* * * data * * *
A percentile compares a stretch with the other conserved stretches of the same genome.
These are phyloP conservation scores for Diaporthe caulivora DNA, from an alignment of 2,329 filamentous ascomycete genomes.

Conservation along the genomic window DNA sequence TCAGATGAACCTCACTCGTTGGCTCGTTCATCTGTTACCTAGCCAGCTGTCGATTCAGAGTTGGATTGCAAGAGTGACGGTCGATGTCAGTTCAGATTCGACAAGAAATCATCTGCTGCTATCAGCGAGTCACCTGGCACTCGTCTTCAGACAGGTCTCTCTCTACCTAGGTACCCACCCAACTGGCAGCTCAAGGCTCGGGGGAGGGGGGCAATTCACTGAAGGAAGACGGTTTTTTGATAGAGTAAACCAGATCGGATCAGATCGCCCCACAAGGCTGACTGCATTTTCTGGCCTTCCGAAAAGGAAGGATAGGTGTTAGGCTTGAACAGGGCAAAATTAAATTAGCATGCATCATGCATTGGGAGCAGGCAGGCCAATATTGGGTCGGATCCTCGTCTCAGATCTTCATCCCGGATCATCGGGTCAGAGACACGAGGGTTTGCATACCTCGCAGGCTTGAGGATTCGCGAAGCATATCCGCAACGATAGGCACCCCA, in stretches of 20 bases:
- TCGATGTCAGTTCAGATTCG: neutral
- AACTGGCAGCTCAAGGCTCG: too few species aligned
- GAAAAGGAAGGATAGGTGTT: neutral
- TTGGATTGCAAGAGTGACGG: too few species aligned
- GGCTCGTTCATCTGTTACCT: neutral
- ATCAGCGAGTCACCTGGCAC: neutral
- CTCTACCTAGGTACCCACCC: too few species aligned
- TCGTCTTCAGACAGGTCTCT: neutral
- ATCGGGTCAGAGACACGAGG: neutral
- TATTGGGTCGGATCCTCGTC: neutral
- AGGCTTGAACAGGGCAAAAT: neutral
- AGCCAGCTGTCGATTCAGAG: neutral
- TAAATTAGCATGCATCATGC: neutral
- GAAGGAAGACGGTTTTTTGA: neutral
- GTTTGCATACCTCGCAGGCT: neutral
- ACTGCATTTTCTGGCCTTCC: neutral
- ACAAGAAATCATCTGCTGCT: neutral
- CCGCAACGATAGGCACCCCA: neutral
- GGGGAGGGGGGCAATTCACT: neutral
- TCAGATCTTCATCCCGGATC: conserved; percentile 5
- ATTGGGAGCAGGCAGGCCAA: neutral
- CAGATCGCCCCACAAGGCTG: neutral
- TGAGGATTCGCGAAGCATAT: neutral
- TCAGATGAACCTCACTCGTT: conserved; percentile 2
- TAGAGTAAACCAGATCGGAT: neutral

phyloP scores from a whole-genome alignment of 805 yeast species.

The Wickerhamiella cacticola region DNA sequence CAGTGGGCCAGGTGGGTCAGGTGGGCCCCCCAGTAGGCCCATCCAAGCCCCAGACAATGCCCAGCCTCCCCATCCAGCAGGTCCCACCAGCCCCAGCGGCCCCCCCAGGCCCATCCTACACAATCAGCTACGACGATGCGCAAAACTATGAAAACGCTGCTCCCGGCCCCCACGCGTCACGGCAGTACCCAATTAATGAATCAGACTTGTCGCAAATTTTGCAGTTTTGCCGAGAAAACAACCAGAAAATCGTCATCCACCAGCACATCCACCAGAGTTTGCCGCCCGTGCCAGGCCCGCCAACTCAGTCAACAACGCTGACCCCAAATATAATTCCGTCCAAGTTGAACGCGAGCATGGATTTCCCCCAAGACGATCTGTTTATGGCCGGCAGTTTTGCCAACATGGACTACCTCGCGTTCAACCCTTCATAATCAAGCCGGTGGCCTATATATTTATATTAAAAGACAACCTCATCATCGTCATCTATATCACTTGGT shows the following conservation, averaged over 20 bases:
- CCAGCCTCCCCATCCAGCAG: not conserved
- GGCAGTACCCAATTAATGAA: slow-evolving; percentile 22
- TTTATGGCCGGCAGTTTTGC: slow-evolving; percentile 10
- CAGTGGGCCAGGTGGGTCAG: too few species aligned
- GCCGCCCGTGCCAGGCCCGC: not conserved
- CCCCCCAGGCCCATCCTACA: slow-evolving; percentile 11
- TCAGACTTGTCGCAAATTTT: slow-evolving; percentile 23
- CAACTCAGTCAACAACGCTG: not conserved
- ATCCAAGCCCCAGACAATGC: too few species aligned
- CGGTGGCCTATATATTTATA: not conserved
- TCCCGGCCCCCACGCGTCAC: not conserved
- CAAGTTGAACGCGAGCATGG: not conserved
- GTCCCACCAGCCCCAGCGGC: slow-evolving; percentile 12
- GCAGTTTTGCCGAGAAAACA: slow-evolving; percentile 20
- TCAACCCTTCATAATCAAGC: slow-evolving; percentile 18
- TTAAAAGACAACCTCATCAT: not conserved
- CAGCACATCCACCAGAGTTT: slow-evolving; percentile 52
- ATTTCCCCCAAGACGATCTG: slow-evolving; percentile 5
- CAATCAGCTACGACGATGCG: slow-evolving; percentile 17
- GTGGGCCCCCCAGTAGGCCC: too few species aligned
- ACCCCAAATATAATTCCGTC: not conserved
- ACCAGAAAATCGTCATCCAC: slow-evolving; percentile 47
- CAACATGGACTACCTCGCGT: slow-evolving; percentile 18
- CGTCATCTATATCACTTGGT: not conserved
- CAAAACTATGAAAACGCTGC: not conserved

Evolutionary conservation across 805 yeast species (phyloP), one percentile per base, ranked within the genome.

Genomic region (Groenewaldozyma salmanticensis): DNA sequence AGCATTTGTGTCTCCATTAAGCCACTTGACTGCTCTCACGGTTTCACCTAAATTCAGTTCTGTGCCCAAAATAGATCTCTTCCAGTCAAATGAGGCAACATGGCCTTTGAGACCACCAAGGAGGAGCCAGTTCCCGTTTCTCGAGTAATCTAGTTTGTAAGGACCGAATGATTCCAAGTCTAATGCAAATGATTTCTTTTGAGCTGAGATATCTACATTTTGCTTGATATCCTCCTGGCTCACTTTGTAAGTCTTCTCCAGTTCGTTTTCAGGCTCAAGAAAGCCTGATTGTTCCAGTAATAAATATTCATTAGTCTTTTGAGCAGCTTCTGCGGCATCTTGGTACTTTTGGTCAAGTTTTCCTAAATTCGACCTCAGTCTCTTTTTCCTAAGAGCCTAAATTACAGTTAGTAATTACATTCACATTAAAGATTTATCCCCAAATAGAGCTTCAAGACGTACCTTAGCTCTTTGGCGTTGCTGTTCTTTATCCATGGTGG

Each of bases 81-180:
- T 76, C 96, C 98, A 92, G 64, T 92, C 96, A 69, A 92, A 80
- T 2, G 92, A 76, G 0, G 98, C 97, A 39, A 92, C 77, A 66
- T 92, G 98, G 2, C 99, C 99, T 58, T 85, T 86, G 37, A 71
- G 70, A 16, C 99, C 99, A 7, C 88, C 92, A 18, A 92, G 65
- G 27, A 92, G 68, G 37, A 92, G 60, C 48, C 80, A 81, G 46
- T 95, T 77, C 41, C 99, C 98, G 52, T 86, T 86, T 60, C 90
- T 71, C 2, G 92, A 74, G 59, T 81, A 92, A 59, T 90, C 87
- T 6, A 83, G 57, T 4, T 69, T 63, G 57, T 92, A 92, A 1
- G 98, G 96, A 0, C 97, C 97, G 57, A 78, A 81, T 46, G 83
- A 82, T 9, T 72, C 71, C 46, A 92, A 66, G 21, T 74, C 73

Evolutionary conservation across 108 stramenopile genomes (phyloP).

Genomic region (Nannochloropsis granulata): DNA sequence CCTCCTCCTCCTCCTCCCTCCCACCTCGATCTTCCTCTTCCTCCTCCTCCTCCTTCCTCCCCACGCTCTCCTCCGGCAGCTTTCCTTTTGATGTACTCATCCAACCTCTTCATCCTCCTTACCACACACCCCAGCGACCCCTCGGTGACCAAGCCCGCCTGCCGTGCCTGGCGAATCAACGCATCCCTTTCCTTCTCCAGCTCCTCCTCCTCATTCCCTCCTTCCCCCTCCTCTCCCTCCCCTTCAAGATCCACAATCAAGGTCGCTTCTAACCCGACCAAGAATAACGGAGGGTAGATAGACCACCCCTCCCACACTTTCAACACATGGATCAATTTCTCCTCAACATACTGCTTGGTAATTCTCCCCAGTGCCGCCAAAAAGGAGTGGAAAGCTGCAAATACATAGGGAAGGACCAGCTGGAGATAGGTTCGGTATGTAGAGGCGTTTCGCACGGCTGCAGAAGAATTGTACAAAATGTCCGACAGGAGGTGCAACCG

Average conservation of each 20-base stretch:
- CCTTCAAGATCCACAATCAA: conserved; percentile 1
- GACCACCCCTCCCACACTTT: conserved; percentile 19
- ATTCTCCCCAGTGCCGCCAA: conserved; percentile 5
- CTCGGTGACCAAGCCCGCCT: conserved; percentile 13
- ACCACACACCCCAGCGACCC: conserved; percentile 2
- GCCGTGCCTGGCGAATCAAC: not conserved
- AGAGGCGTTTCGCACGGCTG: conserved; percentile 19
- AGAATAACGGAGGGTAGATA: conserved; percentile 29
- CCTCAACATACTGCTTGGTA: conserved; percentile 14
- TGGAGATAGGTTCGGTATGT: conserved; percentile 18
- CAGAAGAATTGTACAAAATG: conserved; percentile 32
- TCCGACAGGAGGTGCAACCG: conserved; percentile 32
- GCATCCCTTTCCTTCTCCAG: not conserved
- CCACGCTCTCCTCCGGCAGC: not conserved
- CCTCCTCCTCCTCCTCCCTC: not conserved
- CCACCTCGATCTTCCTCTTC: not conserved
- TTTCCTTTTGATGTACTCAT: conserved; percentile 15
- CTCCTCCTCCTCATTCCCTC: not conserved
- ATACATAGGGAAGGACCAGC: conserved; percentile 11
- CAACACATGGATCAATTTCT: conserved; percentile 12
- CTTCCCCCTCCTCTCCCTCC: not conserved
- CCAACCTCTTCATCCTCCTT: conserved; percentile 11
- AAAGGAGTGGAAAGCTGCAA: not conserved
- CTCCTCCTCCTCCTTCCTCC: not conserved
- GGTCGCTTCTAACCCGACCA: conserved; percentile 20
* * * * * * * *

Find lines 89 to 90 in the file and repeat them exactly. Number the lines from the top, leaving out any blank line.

- CTCCTCCTCCTCATTCCCTC: not conserved
- ATACATAGGGAAGGACCAGC: conserved; percentile 11